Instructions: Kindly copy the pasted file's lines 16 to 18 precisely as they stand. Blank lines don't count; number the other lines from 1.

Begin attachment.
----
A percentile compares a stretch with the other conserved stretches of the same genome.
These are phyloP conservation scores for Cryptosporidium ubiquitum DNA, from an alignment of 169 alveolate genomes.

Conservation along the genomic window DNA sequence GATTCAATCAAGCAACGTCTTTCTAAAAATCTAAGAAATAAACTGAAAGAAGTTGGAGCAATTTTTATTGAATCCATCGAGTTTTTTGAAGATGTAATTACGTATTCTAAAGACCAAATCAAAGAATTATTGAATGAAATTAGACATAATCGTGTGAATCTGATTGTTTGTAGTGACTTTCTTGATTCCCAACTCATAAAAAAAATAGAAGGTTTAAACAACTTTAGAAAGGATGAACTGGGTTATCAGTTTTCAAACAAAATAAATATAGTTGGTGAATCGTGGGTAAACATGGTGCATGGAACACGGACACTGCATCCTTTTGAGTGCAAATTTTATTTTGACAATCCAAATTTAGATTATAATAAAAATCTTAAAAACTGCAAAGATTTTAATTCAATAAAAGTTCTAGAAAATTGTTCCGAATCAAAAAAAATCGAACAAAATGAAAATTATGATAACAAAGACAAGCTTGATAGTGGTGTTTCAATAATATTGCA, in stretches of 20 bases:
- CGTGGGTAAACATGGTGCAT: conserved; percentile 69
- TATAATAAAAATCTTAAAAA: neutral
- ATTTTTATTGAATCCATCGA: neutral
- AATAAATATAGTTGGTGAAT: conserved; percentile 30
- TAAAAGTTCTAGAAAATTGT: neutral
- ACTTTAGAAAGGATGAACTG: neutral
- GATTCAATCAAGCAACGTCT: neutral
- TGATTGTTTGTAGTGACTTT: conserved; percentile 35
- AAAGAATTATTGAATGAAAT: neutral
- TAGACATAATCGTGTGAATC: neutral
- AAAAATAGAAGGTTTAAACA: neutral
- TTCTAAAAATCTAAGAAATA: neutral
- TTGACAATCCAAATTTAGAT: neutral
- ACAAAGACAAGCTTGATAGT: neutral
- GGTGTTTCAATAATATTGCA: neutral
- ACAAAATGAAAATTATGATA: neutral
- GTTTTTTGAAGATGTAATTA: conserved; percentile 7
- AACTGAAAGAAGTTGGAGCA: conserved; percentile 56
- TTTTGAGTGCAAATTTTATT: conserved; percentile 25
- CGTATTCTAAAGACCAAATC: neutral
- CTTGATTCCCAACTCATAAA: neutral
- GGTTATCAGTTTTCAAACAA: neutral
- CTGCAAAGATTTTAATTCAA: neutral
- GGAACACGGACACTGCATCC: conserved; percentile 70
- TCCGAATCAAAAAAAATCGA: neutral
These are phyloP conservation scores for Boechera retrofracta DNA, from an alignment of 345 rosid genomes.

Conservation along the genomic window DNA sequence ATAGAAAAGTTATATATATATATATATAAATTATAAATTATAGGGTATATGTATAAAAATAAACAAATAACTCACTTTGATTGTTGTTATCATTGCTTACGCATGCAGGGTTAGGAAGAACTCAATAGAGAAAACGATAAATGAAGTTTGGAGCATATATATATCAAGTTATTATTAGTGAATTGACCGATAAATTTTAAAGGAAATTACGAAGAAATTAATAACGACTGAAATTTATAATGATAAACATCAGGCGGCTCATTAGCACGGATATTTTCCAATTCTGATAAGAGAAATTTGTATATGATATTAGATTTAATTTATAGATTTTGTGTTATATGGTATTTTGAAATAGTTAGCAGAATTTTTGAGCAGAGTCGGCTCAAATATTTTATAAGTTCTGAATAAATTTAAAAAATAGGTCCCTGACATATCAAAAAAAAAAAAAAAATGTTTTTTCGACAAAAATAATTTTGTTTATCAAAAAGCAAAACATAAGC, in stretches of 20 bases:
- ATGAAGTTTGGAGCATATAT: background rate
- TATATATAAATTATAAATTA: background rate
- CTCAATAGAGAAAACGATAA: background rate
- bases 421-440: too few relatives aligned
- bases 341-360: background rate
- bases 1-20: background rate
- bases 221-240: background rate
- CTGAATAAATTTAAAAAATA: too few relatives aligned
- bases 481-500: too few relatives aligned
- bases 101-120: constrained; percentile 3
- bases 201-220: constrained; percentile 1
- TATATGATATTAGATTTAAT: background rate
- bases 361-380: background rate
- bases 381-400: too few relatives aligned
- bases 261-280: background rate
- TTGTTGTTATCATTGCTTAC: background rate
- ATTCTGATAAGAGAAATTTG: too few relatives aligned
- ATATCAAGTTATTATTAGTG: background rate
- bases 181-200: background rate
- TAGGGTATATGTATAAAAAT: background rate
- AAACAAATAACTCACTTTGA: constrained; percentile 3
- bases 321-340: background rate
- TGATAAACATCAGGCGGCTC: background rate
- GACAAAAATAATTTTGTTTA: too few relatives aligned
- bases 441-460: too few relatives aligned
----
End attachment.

- TTGACAATCCAAATTTAGAT: neutral
- ACAAAGACAAGCTTGATAGT: neutral
- GGTGTTTCAATAATATTGCA: neutral